This year, for the first time since 1976, the economy will grow in
virtually every corner of the globe. Name a country, and economists predict
solid gains in the gross domestic product in 1995. In Europe, Germany and France
are both expected to grow by 3%, while Great Britain is forecast to be up 4%. In
North America, the United States and Canada will grow by more than 3%. Brazil
and Chile will be up 6%, and Argentina 4.5%. The outlook is even brighter in
Asia, where China's surging economy should advance 9.5%, while South Korea will
grow nearly 8%. Even Japan, still recovering from a tragic earthquake, will see
its economy climb by 3%.
Helping to ensure more economic progress in the years ahead is a whole series of vital economic agreements. The European Community is welcoming new nations to its fold and encouraging a broader exchange of goods and services. The North America Free Trade Agreement (NAFTA) has created similar benefits for the U.S., Mexico, and Canada. Meanwhile, nations everywhere will gain from the successful conclusion of the General Agreement on Tariffs and Trade (GATT). Never before in history has the world enjoyed a greater and freer climate for trade. With the enormous productivity gains of recent years, U.S. companies in particular can savor their best export opportunities of the postwar period.
In this healthy global economy, engineers everywhere will be challenged to design truly world-class products. They will be able to specify the best materials, components, and systems from suppliers all around the world. Engineers will travel more and learn about a wider range of technologies. Increasingly, they will work together with engineers from other companies and countries in technical alliances. What's more, their jobs will be made more productive by new and better computer tools. In short, as the world economy grows in the balance of the '90s, engineers will grow right along with it.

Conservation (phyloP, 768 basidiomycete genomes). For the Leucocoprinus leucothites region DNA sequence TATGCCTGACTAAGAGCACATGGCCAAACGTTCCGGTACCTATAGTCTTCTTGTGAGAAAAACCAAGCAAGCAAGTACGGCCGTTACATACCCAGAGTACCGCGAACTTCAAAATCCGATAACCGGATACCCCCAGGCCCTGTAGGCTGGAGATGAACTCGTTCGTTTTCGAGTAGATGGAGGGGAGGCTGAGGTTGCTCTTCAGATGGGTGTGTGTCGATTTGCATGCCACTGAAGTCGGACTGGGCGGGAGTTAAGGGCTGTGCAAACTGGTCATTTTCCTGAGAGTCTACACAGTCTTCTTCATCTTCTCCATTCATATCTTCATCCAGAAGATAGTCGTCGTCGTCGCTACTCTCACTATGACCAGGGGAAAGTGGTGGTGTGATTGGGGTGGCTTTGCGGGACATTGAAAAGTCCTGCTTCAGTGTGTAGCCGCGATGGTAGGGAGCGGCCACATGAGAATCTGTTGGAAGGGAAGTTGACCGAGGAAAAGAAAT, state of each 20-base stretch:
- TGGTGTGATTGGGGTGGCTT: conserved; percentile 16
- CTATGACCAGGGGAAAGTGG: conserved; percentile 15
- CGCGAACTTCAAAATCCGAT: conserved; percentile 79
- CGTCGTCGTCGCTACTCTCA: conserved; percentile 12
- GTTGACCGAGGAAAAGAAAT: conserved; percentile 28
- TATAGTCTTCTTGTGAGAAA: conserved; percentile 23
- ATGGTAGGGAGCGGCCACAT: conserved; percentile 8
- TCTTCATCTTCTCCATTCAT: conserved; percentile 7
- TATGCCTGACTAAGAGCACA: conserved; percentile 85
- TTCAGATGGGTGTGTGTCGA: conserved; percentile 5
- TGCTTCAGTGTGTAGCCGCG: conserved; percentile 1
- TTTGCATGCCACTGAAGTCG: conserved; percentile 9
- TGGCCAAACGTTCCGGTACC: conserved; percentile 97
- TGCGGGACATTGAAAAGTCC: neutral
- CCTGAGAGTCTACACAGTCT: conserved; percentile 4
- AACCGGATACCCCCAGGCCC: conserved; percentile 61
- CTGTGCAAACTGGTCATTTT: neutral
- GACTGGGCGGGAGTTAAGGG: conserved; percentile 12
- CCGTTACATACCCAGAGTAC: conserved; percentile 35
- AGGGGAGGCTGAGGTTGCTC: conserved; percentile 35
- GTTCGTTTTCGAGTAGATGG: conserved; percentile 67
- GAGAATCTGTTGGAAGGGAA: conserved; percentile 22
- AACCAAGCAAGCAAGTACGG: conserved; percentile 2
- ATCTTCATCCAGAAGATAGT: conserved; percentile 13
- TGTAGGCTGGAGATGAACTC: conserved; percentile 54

There is currently much discussion around the term "platform," which may be preceded by the adjectives "mobile," "wearable," "medical," "healthcare," etc. However, regardless of the platform being discussed, they usually have one key aspect in common: They tend to be wireless. So, why is this one aspect so fairly universal? The answer is convenience.
Everyone has a MEMS story. For most of us it’s probably the airbag that saved our lives or the life of a loved one. Perhaps it’s the tire pressure sensor that alerted us about deflation before we were stranded alone on a dark muddy road.
Bioimimicry is not merely a helpful design tool -- it also encourages designers to think not only about how to solve design problems by imitating nature, but how to make the products, materials, and systems they design more ecologically sound and nature-friendly.
Focus on Fundamentals consists of 45-minute on-line classes that cover a host of technologies. You learn without leaving the comfort of your desk. All classes are taught by subject-matter experts and all are archived. So if you can't attend live, attend at your convenience.